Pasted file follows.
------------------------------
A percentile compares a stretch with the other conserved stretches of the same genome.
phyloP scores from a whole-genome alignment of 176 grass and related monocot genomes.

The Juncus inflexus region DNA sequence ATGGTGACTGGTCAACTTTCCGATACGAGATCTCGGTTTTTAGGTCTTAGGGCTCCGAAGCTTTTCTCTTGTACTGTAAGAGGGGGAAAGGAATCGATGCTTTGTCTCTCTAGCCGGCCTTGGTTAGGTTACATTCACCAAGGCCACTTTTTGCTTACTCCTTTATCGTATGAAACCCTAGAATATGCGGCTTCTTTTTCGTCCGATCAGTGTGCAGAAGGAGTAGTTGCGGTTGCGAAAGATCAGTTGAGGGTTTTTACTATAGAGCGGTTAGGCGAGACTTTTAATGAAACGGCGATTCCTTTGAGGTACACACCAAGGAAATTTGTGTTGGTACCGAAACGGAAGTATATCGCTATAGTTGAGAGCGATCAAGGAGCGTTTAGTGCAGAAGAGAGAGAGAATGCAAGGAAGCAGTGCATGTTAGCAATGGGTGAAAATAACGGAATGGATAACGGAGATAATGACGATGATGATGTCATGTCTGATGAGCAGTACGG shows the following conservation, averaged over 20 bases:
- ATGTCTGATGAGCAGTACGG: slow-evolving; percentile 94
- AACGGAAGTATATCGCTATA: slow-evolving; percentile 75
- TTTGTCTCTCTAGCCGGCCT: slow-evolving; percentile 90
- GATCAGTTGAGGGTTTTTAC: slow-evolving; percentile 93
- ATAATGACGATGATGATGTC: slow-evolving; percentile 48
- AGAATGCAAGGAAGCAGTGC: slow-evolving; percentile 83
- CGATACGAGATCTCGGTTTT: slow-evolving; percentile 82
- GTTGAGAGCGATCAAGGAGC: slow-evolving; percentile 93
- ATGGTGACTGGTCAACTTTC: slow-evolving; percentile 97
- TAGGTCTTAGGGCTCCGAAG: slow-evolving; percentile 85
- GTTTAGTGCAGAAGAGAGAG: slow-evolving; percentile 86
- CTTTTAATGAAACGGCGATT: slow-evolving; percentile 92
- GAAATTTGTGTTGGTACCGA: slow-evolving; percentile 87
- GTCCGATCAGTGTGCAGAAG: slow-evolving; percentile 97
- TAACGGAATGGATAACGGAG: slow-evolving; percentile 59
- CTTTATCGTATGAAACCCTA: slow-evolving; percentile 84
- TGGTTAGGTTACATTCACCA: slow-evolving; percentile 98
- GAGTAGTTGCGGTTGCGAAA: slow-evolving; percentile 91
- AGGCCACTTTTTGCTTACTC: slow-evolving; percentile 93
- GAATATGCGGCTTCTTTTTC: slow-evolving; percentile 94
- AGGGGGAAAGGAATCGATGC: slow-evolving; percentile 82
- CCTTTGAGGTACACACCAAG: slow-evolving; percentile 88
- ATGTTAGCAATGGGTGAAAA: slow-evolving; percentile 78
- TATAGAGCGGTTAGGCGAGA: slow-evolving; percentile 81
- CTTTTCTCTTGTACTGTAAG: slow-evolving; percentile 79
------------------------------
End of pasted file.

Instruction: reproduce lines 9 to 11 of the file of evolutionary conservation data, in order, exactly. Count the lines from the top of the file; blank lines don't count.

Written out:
- AGAATGCAAGGAAGCAGTGC: slow-evolving; percentile 83
- CGATACGAGATCTCGGTTTT: slow-evolving; percentile 82
- GTTGAGAGCGATCAAGGAGC: slow-evolving; percentile 93